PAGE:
The deserted building housed a small number of pissed people. The faces I saw where that of ours, which read: helplessness, frustration, and what-the-hell-are-you-looking-at? Cancelations and delays increased by the hour every hour. There was nothing left to do but sleep: sleep and dream of what seemed to be the impossible.

The sun rose and we slept. Birds flew south during my spring break and we slept. Mother Nature OD’ed and we slept stretched out in-between our luggage and coats with cell phones plugged into the wall. Finally waking up, we surprisingly received uplifting news. An earlier flight gave the three most depressed teens in the airport a reason to smile cheek to cheek. Passing through the security/ time/ space/ continuum/ machine and getting fumigated and hosed down (the usual routine), was miraculously a piece of cake. However, as assumed, there was yet another problem: over night the snow on the runway froze and it would take a while for the salt to work its’ magic. The sleep-deprived zombies and I danced impatiently in our chairs, slouching back, leaning forward: Martha Graham would be proud. Everyone looked like hell and for the first time in my superficial, metro- sexual- life, I could care less. No one cared. I was too afraid I would die, that we would all die asses in seat at the holding place.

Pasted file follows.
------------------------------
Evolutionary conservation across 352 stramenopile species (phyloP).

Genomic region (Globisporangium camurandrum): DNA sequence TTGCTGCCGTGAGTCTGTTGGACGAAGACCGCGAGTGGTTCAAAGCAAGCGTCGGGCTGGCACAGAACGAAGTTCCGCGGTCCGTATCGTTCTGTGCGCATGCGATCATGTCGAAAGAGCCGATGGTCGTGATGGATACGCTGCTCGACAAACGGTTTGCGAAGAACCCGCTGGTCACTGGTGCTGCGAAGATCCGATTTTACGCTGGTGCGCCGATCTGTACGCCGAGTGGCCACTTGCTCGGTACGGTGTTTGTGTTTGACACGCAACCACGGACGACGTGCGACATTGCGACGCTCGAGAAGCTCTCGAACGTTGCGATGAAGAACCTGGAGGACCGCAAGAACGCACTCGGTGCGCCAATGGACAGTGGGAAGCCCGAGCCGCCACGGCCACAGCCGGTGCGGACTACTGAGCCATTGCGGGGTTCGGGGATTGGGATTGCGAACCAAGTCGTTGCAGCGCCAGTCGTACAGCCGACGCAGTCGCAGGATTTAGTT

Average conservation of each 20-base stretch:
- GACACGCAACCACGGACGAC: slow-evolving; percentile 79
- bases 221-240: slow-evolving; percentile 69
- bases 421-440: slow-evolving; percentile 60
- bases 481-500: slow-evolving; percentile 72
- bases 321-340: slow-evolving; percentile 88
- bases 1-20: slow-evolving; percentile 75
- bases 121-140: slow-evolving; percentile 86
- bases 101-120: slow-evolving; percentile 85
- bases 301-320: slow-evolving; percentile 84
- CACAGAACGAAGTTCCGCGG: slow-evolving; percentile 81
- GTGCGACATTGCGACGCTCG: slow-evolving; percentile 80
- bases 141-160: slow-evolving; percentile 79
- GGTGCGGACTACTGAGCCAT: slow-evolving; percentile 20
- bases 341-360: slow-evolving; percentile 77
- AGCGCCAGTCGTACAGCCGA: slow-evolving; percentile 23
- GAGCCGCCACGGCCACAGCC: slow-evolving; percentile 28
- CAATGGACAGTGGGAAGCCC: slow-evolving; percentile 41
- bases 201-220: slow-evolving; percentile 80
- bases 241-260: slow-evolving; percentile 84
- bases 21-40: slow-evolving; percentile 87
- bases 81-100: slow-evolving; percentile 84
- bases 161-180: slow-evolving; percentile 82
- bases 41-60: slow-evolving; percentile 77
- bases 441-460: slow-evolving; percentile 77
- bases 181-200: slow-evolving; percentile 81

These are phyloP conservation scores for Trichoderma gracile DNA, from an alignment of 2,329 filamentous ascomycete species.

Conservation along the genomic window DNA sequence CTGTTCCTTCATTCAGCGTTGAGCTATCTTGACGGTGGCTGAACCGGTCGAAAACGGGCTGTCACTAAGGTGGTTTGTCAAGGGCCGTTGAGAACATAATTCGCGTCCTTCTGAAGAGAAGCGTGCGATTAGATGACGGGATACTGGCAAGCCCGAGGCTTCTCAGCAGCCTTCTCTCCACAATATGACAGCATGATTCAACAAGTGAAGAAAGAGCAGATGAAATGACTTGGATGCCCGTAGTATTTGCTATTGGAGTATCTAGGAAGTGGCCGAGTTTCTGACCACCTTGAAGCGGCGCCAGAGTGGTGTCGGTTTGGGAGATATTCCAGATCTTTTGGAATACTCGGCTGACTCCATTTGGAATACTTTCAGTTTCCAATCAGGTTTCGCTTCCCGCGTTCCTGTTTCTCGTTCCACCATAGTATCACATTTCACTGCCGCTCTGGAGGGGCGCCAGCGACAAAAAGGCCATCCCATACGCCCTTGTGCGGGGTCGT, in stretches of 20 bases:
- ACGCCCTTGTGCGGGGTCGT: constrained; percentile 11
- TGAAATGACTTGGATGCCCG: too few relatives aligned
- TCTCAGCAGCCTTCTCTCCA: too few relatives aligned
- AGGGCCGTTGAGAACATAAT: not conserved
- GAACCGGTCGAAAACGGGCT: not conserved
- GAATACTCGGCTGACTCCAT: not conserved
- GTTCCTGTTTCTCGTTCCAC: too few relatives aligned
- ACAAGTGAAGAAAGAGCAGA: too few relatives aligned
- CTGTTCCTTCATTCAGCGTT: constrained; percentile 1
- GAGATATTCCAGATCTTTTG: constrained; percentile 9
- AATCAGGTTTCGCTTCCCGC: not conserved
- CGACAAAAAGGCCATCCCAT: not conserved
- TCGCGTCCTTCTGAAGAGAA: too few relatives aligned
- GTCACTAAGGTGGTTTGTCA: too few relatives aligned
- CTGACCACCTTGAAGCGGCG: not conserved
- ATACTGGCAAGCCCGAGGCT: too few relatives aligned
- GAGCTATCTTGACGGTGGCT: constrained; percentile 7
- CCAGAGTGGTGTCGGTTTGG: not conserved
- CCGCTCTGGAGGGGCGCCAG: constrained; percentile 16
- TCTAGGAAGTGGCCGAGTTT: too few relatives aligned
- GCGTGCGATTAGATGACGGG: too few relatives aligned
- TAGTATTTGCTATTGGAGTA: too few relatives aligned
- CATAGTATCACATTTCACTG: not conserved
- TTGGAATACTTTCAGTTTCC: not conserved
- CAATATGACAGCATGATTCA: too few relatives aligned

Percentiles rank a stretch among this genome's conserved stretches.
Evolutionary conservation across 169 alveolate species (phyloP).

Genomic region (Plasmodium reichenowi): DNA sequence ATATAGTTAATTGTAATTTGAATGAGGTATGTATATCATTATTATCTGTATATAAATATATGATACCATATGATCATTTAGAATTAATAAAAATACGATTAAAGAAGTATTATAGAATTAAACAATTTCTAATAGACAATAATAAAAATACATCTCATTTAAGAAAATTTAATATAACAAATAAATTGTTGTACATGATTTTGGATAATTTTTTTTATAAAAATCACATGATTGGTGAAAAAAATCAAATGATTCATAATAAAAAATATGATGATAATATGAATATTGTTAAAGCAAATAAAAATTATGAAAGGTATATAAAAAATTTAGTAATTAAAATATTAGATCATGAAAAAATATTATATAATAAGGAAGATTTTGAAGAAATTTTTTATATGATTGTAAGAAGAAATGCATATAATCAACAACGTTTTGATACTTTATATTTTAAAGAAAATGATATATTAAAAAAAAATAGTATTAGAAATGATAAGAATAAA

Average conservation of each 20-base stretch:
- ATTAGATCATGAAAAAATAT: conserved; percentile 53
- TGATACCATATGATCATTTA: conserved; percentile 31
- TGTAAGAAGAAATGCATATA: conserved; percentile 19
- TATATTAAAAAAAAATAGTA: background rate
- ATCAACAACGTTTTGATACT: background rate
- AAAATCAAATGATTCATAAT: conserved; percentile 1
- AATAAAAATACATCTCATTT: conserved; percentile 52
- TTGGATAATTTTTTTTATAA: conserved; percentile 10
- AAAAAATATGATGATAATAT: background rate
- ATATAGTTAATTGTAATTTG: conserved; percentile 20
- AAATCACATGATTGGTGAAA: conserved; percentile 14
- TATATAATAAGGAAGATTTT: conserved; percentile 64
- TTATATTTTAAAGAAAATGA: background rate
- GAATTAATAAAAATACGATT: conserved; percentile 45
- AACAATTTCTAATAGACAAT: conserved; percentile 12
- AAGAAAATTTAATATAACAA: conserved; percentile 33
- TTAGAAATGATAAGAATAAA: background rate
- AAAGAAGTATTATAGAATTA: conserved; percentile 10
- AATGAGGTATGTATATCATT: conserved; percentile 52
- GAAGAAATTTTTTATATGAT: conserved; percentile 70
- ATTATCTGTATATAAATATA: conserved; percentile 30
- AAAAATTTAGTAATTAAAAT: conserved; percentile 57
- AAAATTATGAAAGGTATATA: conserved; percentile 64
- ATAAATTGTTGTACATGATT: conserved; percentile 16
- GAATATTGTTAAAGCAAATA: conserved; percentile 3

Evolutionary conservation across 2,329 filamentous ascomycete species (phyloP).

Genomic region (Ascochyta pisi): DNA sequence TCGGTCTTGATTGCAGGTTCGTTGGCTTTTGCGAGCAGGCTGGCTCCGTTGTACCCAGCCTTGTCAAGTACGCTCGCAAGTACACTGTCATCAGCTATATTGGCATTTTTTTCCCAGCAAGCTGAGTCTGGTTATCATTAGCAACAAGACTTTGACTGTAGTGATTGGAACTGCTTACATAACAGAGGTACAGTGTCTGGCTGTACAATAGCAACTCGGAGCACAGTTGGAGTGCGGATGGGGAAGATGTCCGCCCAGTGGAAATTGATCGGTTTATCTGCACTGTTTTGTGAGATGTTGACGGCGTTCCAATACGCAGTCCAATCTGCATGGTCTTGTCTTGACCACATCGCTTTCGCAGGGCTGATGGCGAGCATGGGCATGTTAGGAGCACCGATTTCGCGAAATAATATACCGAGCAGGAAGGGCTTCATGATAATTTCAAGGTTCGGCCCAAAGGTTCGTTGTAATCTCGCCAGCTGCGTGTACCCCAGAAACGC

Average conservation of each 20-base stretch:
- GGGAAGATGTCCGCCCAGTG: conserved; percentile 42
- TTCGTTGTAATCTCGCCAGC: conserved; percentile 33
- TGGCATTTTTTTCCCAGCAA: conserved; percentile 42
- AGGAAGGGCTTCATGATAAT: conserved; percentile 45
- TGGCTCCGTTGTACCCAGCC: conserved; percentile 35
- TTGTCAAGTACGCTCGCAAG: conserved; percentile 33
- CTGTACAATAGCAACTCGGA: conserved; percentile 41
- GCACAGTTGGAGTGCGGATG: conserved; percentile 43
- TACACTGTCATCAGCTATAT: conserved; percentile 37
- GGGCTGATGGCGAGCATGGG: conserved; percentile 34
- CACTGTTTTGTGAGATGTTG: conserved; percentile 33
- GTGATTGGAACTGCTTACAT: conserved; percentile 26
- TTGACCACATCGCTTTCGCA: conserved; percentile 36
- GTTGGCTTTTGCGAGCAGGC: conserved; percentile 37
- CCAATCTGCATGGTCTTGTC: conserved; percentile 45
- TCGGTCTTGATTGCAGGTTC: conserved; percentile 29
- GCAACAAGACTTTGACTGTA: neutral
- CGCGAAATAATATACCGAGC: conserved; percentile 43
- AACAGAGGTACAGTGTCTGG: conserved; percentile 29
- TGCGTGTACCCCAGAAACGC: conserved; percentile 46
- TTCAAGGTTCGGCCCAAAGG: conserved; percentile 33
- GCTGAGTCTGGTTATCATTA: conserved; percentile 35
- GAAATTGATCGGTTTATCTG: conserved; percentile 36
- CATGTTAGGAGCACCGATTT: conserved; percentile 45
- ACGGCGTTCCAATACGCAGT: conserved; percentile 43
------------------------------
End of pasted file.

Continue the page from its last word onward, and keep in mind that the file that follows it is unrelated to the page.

“Ding!” and it was time for us to board, only to wait thirty more minutes before we could takeoff. A man gestured a gun to his head which triggered laughter. Later he offered us “Airline Wine” that we turned down graciously in fear of a major setback: getting locked up. An hour before landing, the pilot announced that it was too windy to land in New York City. I then experienced my first and worst turbulence, plummeting down to Pennsylvania. Everybody waited another thirty or so for the charter: we did it well; it was ingrained in our asses. On the two hour bus ride, I looked up a few times to see where we were. The last time I looked up, I never looked down again. Surrounded by sky scrapers and lights, we entered my earthly paradise with all of its’ “big-city-magnificentness”, and its’ one-of- a- kind 7:30 pm traffic. I was alive again. The view of this wonderland, which I longed so desperately to witness, seemed even more spectacular after having gone through all of my annoying problems.

Yes, from this experience alone, I am compelled to believe in those flat tire moments: the inconvenient snow storms and struggles, the totally unnecessary obstacle courses full of fire hoops that seem impossible to leap through, the situations that make me want to scream, “WHY ME?”, and call Mother Nature every name in the book. I will inhale it all, taking in every ounce of my series of unfortunate events, and exhale with the sweetest satisfaction of relief, finally seeing how minute my troubles were all along. I believe in appreciating the strenuous journey.